Though the word repentance is not used here, Peter's response clearly illustrates it. His response was an important step in repairing his relationship with Jesus. Note that Jesus approached Peter; similarly, Jesus approached us before we even knew him. Romans 5:8. Peter may have felt himself on unsteady footing with Jesus. Jesus question allowed Peter to affirm for himself and his companions the depth of his love and loyalty, despite his prior stumble. Jesus' question to us – whether he will be Lord of our lives, whether we love him-is also an opportunity to repent of whatever sins have prevented us from having the relationship we need with him.
Jesus said, “Feed my lambs.” Jesus had identified himself as the good shepherd. In that discourse Jesus contrasted himself with Israel's current spiritual shepherds, who acted more like thieves than caregivers. Jesus' self-disclosure as Israel's shepherd was a claim of rightful leadership in ancient terms and even a fulfillment of God's promises.
For example, in Ezekiel 34 God rebuked Israels shepherds; the nation's political religious leadership. As with corrupt leadership the world over, past and present, these authorities were more concerned with their own welfare and even luxury that with the lives of the people they were tasked with serving. God promised to remove those shepherds and take up the job himself. He would seek and find the lost sheep; he would feed them and heal them. Ezekiel 34: 1-16.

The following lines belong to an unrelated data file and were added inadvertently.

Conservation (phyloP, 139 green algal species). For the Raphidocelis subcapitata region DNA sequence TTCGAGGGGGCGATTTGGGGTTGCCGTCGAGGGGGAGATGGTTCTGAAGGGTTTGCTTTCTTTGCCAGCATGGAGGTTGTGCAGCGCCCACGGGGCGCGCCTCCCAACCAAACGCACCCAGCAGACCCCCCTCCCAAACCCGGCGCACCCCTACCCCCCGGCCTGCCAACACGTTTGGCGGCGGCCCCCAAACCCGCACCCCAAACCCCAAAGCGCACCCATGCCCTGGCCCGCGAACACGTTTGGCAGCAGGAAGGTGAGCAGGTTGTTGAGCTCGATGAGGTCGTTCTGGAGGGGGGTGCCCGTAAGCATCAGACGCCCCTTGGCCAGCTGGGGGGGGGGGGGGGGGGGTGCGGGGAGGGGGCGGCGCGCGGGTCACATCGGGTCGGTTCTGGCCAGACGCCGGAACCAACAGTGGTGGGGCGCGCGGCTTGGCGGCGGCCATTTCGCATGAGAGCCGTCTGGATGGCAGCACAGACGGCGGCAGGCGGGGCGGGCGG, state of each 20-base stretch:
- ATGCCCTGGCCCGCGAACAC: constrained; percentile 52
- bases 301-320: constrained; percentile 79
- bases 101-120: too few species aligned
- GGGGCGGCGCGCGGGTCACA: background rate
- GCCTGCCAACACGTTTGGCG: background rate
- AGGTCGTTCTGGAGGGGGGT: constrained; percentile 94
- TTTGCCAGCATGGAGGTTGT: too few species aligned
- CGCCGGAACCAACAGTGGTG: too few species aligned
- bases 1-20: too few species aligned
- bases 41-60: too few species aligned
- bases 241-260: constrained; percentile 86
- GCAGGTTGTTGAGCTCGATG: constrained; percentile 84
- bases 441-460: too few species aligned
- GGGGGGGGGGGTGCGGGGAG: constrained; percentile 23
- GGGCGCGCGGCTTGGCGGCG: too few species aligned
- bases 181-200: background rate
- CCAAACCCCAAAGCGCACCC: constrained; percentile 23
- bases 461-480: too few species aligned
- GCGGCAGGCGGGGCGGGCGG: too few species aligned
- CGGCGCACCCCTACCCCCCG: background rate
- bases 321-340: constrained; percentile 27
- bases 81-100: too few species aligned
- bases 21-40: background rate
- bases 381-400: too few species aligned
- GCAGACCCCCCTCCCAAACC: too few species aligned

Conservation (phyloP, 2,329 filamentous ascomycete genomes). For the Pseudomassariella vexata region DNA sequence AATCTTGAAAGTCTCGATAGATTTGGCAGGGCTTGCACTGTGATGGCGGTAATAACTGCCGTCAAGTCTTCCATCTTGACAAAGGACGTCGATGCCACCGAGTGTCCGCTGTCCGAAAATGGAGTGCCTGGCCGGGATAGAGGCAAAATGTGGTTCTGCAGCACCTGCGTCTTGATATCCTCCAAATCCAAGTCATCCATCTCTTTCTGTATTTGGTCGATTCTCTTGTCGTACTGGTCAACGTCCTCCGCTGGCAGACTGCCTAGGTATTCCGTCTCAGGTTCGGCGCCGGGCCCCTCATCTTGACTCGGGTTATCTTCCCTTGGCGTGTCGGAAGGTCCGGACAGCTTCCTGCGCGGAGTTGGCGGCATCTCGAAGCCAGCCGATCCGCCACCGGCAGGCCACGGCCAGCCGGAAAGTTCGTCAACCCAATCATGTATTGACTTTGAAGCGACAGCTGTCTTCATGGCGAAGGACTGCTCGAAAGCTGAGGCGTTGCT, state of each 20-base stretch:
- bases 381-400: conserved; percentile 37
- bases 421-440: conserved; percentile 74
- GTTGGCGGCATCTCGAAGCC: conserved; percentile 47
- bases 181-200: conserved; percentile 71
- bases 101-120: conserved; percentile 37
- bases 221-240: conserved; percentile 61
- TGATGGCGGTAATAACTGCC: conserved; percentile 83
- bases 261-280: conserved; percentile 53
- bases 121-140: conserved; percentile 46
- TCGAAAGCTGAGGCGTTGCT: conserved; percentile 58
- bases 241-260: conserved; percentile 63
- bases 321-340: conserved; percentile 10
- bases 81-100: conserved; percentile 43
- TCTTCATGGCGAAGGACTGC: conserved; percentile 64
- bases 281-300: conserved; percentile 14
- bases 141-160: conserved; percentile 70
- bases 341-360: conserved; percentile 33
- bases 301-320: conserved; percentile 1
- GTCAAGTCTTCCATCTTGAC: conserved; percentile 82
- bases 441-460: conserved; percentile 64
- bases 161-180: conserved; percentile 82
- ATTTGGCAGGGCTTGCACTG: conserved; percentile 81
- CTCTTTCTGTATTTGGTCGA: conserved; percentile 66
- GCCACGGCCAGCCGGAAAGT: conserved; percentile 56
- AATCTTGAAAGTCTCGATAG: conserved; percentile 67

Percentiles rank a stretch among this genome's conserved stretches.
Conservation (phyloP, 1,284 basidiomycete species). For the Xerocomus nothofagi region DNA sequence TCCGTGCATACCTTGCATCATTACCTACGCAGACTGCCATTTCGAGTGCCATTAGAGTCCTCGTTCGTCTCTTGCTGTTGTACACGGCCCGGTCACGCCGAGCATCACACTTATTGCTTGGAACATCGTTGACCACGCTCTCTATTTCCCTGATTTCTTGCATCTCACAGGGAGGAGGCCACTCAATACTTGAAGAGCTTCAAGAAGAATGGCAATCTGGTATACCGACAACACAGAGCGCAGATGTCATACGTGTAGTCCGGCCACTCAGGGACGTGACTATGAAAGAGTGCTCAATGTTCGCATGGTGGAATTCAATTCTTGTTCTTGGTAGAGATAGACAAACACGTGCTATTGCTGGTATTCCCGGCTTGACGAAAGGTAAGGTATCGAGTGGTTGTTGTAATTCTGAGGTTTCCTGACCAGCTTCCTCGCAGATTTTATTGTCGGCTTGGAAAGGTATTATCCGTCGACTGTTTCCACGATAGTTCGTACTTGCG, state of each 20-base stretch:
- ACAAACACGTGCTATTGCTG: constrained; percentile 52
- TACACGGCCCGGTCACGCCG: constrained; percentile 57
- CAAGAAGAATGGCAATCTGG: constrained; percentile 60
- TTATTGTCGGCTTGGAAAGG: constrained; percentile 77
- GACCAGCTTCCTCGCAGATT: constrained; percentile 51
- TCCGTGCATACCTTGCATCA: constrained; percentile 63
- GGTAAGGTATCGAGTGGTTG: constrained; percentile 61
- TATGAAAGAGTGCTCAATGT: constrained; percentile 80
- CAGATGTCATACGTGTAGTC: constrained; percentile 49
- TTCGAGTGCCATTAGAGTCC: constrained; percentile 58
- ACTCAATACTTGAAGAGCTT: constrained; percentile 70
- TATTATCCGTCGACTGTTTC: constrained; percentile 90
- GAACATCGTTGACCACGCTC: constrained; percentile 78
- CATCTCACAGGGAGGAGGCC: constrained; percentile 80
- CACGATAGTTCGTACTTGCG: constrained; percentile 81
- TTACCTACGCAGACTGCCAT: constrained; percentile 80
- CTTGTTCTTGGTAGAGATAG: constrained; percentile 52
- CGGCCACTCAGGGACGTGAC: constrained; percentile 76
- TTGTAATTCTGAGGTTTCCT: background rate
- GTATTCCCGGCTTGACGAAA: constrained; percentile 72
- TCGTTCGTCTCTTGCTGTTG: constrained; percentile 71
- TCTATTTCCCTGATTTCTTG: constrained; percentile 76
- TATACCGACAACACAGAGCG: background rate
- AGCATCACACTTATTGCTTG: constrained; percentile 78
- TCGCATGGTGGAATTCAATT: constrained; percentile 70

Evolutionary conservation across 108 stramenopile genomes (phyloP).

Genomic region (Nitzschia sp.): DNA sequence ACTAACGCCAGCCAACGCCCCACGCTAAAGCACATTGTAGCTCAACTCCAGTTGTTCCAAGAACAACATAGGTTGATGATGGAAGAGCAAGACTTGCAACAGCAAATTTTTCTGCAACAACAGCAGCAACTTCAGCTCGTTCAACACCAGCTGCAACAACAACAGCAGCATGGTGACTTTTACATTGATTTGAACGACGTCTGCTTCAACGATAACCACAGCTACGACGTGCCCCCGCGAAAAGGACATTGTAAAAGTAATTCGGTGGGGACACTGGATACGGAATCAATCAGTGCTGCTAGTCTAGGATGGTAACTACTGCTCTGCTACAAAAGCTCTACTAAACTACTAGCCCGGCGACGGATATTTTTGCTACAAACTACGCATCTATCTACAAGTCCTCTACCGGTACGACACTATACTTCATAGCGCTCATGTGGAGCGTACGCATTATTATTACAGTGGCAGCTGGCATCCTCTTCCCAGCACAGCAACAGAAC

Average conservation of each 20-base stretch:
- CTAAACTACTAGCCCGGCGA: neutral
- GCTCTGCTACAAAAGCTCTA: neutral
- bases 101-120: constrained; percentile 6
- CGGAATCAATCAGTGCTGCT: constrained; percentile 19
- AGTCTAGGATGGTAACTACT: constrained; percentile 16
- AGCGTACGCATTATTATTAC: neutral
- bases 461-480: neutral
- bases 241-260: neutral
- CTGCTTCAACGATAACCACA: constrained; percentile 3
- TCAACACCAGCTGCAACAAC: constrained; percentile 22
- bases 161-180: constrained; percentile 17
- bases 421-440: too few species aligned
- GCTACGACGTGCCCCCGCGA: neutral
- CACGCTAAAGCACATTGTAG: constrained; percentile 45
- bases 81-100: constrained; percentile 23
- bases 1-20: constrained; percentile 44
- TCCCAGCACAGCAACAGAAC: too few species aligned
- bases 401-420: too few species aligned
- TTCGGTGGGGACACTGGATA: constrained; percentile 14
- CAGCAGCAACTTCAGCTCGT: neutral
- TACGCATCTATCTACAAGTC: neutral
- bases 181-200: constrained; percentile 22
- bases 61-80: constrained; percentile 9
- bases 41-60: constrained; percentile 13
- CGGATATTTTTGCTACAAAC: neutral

In Jesus, God has fulfilled his promise. Jesus is the loving shepherd who feeds and protect his flock. He demonstrated this by healing the sick and feeding the multitudes. Jesus taught God's love for the lost sheep and indicated his role in seeking the lost. With Jesus' time on earth rapidly coming to a close, the task of shepherding his flock was still his. But Jesus would ensure that his disciples were empowered to care for the fledgling church- and his work continues today.